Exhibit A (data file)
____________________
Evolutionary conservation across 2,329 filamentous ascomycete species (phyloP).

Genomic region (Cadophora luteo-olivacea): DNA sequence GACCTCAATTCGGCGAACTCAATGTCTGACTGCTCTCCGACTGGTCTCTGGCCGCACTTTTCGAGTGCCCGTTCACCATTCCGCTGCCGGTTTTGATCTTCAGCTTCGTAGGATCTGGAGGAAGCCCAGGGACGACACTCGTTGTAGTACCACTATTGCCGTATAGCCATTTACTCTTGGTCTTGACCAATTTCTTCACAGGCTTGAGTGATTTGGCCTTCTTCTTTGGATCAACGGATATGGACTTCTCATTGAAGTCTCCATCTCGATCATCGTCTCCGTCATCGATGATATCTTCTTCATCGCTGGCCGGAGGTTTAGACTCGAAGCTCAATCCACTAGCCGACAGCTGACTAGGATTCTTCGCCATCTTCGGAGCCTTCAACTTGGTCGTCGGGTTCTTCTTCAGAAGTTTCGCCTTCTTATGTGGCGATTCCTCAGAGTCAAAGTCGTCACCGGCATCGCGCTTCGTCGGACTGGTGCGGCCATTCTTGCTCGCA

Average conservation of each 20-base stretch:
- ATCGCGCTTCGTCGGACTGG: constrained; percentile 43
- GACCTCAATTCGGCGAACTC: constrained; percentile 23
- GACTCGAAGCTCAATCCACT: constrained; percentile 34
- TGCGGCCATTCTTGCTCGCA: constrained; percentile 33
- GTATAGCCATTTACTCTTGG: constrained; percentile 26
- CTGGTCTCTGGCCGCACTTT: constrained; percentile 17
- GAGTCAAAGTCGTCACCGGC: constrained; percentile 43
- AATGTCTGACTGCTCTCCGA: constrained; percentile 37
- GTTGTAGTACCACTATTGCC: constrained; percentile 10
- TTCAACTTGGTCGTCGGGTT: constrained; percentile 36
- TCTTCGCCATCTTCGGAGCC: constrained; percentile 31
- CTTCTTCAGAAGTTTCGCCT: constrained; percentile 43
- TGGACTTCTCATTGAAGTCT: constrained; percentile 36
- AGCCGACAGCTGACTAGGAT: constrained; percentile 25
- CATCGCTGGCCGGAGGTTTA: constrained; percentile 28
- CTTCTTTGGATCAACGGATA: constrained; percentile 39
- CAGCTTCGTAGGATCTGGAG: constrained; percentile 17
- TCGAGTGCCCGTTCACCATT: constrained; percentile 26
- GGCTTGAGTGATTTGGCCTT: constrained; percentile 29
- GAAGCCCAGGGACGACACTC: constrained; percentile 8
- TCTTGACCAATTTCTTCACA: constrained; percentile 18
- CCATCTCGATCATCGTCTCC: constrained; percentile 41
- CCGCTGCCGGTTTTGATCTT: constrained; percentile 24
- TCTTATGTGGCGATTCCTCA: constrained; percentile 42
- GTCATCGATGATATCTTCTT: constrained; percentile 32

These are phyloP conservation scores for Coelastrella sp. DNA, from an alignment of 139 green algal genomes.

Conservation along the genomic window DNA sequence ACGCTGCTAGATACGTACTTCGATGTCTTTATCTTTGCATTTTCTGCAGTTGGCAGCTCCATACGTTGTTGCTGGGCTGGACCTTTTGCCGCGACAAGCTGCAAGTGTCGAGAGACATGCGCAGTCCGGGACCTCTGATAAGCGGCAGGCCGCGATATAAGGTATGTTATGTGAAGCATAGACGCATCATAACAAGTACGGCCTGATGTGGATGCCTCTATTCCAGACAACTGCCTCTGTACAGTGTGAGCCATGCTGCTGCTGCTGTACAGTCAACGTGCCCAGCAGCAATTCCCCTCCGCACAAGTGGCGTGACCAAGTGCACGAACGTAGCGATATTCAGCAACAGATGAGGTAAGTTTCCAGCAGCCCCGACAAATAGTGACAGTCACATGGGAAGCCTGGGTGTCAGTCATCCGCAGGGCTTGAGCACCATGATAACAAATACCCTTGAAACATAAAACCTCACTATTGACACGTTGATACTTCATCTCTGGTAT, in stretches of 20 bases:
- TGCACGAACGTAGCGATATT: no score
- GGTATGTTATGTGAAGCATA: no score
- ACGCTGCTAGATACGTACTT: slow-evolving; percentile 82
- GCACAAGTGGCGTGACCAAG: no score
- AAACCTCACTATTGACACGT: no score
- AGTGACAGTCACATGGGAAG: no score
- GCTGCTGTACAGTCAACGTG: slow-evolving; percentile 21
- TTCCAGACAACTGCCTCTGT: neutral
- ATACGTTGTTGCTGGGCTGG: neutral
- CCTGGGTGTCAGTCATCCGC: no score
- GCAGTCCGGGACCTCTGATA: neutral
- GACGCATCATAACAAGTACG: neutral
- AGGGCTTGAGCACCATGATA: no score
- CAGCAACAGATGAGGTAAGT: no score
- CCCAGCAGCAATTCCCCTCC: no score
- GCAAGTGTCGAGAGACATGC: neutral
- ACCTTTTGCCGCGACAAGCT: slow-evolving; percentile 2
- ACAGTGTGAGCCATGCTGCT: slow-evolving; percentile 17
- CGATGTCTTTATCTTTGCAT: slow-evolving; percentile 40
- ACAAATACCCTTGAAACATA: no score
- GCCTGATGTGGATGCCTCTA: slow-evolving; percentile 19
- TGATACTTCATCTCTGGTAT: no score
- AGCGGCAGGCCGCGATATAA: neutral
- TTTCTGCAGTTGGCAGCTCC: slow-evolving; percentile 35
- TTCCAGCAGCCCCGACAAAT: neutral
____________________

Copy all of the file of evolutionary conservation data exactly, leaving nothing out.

Evolutionary conservation across 2,329 filamentous ascomycete species (phyloP).

Genomic region (Cadophora luteo-olivacea): DNA sequence GACCTCAATTCGGCGAACTCAATGTCTGACTGCTCTCCGACTGGTCTCTGGCCGCACTTTTCGAGTGCCCGTTCACCATTCCGCTGCCGGTTTTGATCTTCAGCTTCGTAGGATCTGGAGGAAGCCCAGGGACGACACTCGTTGTAGTACCACTATTGCCGTATAGCCATTTACTCTTGGTCTTGACCAATTTCTTCACAGGCTTGAGTGATTTGGCCTTCTTCTTTGGATCAACGGATATGGACTTCTCATTGAAGTCTCCATCTCGATCATCGTCTCCGTCATCGATGATATCTTCTTCATCGCTGGCCGGAGGTTTAGACTCGAAGCTCAATCCACTAGCCGACAGCTGACTAGGATTCTTCGCCATCTTCGGAGCCTTCAACTTGGTCGTCGGGTTCTTCTTCAGAAGTTTCGCCTTCTTATGTGGCGATTCCTCAGAGTCAAAGTCGTCACCGGCATCGCGCTTCGTCGGACTGGTGCGGCCATTCTTGCTCGCA

Average conservation of each 20-base stretch:
- ATCGCGCTTCGTCGGACTGG: constrained; percentile 43
- GACCTCAATTCGGCGAACTC: constrained; percentile 23
- GACTCGAAGCTCAATCCACT: constrained; percentile 34
- TGCGGCCATTCTTGCTCGCA: constrained; percentile 33
- GTATAGCCATTTACTCTTGG: constrained; percentile 26
- CTGGTCTCTGGCCGCACTTT: constrained; percentile 17
- GAGTCAAAGTCGTCACCGGC: constrained; percentile 43
- AATGTCTGACTGCTCTCCGA: constrained; percentile 37
- GTTGTAGTACCACTATTGCC: constrained; percentile 10
- TTCAACTTGGTCGTCGGGTT: constrained; percentile 36
- TCTTCGCCATCTTCGGAGCC: constrained; percentile 31
- CTTCTTCAGAAGTTTCGCCT: constrained; percentile 43
- TGGACTTCTCATTGAAGTCT: constrained; percentile 36
- AGCCGACAGCTGACTAGGAT: constrained; percentile 25
- CATCGCTGGCCGGAGGTTTA: constrained; percentile 28
- CTTCTTTGGATCAACGGATA: constrained; percentile 39
- CAGCTTCGTAGGATCTGGAG: constrained; percentile 17
- TCGAGTGCCCGTTCACCATT: constrained; percentile 26
- GGCTTGAGTGATTTGGCCTT: constrained; percentile 29
- GAAGCCCAGGGACGACACTC: constrained; percentile 8
- TCTTGACCAATTTCTTCACA: constrained; percentile 18
- CCATCTCGATCATCGTCTCC: constrained; percentile 41
- CCGCTGCCGGTTTTGATCTT: constrained; percentile 24
- TCTTATGTGGCGATTCCTCA: constrained; percentile 42
- GTCATCGATGATATCTTCTT: constrained; percentile 32

These are phyloP conservation scores for Coelastrella sp. DNA, from an alignment of 139 green algal genomes.

Conservation along the genomic window DNA sequence ACGCTGCTAGATACGTACTTCGATGTCTTTATCTTTGCATTTTCTGCAGTTGGCAGCTCCATACGTTGTTGCTGGGCTGGACCTTTTGCCGCGACAAGCTGCAAGTGTCGAGAGACATGCGCAGTCCGGGACCTCTGATAAGCGGCAGGCCGCGATATAAGGTATGTTATGTGAAGCATAGACGCATCATAACAAGTACGGCCTGATGTGGATGCCTCTATTCCAGACAACTGCCTCTGTACAGTGTGAGCCATGCTGCTGCTGCTGTACAGTCAACGTGCCCAGCAGCAATTCCCCTCCGCACAAGTGGCGTGACCAAGTGCACGAACGTAGCGATATTCAGCAACAGATGAGGTAAGTTTCCAGCAGCCCCGACAAATAGTGACAGTCACATGGGAAGCCTGGGTGTCAGTCATCCGCAGGGCTTGAGCACCATGATAACAAATACCCTTGAAACATAAAACCTCACTATTGACACGTTGATACTTCATCTCTGGTAT, in stretches of 20 bases:
- TGCACGAACGTAGCGATATT: no score
- GGTATGTTATGTGAAGCATA: no score
- ACGCTGCTAGATACGTACTT: slow-evolving; percentile 82
- GCACAAGTGGCGTGACCAAG: no score
- AAACCTCACTATTGACACGT: no score
- AGTGACAGTCACATGGGAAG: no score
- GCTGCTGTACAGTCAACGTG: slow-evolving; percentile 21
- TTCCAGACAACTGCCTCTGT: neutral
- ATACGTTGTTGCTGGGCTGG: neutral
- CCTGGGTGTCAGTCATCCGC: no score
- GCAGTCCGGGACCTCTGATA: neutral
- GACGCATCATAACAAGTACG: neutral
- AGGGCTTGAGCACCATGATA: no score
- CAGCAACAGATGAGGTAAGT: no score
- CCCAGCAGCAATTCCCCTCC: no score
- GCAAGTGTCGAGAGACATGC: neutral
- ACCTTTTGCCGCGACAAGCT: slow-evolving; percentile 2
- ACAGTGTGAGCCATGCTGCT: slow-evolving; percentile 17
- CGATGTCTTTATCTTTGCAT: slow-evolving; percentile 40
- ACAAATACCCTTGAAACATA: no score
- GCCTGATGTGGATGCCTCTA: slow-evolving; percentile 19
- TGATACTTCATCTCTGGTAT: no score
- AGCGGCAGGCCGCGATATAA: neutral
- TTTCTGCAGTTGGCAGCTCC: slow-evolving; percentile 35
- TTCCAGCAGCCCCGACAAAT: neutral